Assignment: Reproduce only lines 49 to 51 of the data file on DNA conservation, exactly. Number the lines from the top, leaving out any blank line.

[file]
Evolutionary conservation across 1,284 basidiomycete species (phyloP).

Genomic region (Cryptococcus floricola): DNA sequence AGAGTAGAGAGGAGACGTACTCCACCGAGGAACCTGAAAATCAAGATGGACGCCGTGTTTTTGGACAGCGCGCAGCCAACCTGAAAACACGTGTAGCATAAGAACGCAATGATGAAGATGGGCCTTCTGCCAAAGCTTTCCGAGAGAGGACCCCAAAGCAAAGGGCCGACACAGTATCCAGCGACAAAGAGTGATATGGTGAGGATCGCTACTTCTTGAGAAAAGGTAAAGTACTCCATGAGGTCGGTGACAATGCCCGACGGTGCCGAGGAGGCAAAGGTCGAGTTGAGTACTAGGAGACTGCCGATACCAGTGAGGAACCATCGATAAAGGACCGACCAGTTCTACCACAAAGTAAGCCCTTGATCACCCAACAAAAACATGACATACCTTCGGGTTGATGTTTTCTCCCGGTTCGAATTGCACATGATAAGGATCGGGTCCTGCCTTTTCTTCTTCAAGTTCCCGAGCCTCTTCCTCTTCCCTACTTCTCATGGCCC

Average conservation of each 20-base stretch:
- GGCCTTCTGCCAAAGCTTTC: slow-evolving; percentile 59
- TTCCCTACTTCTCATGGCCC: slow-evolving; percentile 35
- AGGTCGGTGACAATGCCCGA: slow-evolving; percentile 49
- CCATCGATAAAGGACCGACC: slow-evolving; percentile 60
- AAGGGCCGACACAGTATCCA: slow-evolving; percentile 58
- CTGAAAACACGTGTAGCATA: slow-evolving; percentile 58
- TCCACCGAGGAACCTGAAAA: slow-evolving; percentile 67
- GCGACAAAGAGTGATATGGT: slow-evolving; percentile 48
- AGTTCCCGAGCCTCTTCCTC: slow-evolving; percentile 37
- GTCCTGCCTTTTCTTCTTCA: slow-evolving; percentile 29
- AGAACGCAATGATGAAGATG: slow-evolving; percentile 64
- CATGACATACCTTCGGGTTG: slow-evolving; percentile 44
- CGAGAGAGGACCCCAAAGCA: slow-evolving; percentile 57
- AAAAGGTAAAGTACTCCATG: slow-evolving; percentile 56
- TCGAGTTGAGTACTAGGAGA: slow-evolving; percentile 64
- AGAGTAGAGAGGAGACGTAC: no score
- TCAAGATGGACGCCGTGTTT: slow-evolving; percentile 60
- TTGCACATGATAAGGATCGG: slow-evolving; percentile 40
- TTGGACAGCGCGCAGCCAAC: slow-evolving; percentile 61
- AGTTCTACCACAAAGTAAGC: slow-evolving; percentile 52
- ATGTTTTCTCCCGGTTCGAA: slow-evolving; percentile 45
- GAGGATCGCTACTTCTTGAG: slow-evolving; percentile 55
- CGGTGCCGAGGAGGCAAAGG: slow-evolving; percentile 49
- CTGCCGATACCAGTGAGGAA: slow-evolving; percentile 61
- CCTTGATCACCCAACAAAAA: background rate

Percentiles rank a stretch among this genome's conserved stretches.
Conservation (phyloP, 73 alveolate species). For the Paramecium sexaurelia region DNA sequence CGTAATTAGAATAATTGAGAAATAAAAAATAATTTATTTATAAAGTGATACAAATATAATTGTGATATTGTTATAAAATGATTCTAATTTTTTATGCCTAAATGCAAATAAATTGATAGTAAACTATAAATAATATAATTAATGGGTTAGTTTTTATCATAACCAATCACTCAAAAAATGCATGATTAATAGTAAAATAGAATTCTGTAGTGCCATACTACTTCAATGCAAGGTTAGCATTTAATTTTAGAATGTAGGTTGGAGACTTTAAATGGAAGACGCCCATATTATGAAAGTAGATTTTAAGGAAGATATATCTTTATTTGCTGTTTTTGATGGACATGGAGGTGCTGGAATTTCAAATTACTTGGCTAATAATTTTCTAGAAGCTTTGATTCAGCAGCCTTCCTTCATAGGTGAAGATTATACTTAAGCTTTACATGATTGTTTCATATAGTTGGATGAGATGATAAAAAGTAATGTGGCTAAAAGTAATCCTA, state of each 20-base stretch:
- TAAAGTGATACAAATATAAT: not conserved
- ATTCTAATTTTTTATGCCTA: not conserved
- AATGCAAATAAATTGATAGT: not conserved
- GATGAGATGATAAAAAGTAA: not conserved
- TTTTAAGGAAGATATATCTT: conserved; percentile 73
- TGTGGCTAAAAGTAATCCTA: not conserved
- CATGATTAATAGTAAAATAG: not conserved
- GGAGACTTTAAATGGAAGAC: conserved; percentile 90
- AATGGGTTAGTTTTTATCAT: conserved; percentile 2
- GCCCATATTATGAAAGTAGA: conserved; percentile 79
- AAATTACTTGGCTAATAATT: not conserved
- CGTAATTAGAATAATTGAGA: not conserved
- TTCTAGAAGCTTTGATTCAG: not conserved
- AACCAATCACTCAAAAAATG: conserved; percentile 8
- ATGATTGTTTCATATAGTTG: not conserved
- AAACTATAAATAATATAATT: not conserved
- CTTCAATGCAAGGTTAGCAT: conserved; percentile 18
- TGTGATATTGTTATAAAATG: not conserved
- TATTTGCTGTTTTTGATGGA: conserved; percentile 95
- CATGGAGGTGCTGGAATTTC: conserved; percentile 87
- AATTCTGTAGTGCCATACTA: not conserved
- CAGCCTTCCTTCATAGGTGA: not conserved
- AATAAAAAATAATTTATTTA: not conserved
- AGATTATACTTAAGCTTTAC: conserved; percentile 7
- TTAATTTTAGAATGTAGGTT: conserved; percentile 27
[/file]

- TATTTGCTGTTTTTGATGGA: conserved; percentile 95
- CATGGAGGTGCTGGAATTTC: conserved; percentile 87
- AATTCTGTAGTGCCATACTA: not conserved